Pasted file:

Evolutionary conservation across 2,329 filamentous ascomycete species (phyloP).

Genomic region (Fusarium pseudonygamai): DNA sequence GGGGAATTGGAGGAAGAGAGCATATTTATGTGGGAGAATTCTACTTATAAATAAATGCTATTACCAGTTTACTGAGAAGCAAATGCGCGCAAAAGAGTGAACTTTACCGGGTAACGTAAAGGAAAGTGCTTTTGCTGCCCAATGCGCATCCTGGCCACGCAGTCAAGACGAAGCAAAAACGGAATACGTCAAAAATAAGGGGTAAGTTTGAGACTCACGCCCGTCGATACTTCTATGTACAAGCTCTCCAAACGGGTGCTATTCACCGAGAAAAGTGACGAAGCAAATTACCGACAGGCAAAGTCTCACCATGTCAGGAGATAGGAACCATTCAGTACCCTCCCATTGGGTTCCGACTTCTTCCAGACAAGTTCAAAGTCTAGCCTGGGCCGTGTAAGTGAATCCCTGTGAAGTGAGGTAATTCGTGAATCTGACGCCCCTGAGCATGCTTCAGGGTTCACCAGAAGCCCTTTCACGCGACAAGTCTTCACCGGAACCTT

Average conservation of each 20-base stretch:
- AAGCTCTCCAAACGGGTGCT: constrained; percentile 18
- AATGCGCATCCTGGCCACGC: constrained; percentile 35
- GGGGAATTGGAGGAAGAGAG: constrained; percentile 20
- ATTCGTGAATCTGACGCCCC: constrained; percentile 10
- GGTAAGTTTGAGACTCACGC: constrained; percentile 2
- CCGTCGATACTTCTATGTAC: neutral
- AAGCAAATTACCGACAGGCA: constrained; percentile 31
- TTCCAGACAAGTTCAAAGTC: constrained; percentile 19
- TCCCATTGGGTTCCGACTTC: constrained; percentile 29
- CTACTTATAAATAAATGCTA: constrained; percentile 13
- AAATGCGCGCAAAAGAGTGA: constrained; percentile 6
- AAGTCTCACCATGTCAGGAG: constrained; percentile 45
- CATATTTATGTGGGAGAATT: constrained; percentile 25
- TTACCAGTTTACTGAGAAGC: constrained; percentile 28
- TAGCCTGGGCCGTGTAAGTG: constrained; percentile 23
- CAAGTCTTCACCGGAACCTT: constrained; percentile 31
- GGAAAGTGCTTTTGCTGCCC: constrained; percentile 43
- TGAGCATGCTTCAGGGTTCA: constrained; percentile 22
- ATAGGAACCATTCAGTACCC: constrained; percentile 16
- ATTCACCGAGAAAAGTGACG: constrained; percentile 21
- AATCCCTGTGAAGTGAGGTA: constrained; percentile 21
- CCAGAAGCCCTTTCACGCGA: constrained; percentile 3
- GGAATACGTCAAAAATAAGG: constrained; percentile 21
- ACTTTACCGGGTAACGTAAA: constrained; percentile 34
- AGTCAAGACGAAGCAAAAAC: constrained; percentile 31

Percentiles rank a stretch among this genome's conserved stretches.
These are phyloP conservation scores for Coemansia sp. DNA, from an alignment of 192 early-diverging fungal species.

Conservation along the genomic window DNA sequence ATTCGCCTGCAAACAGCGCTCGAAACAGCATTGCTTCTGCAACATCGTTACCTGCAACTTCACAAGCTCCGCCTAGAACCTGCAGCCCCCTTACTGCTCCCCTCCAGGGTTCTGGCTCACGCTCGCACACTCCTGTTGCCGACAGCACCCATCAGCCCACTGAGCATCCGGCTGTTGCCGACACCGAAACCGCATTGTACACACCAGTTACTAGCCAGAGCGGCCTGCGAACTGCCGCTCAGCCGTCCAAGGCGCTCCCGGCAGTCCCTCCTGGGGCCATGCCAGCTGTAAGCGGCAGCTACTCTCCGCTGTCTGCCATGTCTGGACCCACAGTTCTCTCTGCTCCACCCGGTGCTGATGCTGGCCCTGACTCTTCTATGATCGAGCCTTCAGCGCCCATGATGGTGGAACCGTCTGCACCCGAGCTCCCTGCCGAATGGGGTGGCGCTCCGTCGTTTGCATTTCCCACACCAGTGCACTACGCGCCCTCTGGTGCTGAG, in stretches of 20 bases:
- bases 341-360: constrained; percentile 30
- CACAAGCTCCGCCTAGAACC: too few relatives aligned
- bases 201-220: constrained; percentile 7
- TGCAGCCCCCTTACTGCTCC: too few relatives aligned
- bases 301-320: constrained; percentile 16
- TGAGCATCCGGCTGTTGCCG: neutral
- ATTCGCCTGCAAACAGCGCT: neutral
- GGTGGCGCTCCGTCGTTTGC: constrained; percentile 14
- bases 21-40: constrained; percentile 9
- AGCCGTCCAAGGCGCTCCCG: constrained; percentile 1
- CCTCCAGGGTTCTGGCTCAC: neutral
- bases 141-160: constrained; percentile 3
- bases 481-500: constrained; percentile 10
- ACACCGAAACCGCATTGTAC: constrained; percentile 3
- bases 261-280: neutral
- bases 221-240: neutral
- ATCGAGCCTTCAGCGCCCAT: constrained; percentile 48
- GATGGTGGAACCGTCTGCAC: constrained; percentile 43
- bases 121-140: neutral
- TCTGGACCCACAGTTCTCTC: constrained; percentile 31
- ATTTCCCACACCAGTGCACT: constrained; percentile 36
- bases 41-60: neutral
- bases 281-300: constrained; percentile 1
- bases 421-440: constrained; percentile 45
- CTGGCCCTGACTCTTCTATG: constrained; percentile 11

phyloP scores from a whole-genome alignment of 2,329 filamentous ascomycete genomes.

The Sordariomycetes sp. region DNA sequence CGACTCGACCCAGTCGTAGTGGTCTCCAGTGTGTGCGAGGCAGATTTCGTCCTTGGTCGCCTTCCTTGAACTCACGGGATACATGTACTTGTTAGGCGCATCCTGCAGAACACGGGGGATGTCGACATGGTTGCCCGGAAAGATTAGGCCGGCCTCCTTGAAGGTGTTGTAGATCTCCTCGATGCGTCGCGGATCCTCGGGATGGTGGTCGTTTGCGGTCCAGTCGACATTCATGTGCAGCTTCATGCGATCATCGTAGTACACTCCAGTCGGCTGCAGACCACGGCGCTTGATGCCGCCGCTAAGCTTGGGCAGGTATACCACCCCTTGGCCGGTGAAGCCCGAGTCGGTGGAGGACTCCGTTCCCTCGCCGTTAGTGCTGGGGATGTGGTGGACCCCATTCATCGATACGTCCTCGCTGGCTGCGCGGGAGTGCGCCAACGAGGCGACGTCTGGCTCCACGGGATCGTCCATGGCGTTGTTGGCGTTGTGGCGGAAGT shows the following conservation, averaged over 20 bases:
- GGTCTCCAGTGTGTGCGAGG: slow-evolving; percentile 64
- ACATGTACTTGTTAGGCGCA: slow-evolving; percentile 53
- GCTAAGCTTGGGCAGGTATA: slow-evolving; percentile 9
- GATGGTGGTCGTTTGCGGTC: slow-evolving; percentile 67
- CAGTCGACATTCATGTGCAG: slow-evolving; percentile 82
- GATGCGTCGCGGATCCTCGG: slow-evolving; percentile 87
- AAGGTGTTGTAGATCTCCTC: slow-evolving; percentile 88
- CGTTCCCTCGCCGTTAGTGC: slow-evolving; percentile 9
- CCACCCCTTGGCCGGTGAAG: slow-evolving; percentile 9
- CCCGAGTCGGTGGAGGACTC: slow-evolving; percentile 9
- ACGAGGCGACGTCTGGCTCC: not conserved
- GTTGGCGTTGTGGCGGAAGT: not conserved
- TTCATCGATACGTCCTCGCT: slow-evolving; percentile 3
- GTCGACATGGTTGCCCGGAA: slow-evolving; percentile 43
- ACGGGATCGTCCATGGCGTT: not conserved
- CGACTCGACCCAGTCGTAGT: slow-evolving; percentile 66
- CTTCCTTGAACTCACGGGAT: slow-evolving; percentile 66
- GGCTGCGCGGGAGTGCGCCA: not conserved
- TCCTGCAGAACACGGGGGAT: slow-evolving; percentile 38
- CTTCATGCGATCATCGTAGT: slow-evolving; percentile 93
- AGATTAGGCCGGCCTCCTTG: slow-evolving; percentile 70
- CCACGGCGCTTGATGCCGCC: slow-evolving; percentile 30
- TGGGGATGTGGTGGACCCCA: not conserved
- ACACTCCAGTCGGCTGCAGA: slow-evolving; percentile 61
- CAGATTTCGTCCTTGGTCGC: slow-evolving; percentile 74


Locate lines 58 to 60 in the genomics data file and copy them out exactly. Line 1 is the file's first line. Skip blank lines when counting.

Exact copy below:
The Sordariomycetes sp. region DNA sequence CGACTCGACCCAGTCGTAGTGGTCTCCAGTGTGTGCGAGGCAGATTTCGTCCTTGGTCGCCTTCCTTGAACTCACGGGATACATGTACTTGTTAGGCGCATCCTGCAGAACACGGGGGATGTCGACATGGTTGCCCGGAAAGATTAGGCCGGCCTCCTTGAAGGTGTTGTAGATCTCCTCGATGCGTCGCGGATCCTCGGGATGGTGGTCGTTTGCGGTCCAGTCGACATTCATGTGCAGCTTCATGCGATCATCGTAGTACACTCCAGTCGGCTGCAGACCACGGCGCTTGATGCCGCCGCTAAGCTTGGGCAGGTATACCACCCCTTGGCCGGTGAAGCCCGAGTCGGTGGAGGACTCCGTTCCCTCGCCGTTAGTGCTGGGGATGTGGTGGACCCCATTCATCGATACGTCCTCGCTGGCTGCGCGGGAGTGCGCCAACGAGGCGACGTCTGGCTCCACGGGATCGTCCATGGCGTTGTTGGCGTTGTGGCGGAAGT shows the following conservation, averaged over 20 bases:
- GGTCTCCAGTGTGTGCGAGG: slow-evolving; percentile 64
- ACATGTACTTGTTAGGCGCA: slow-evolving; percentile 53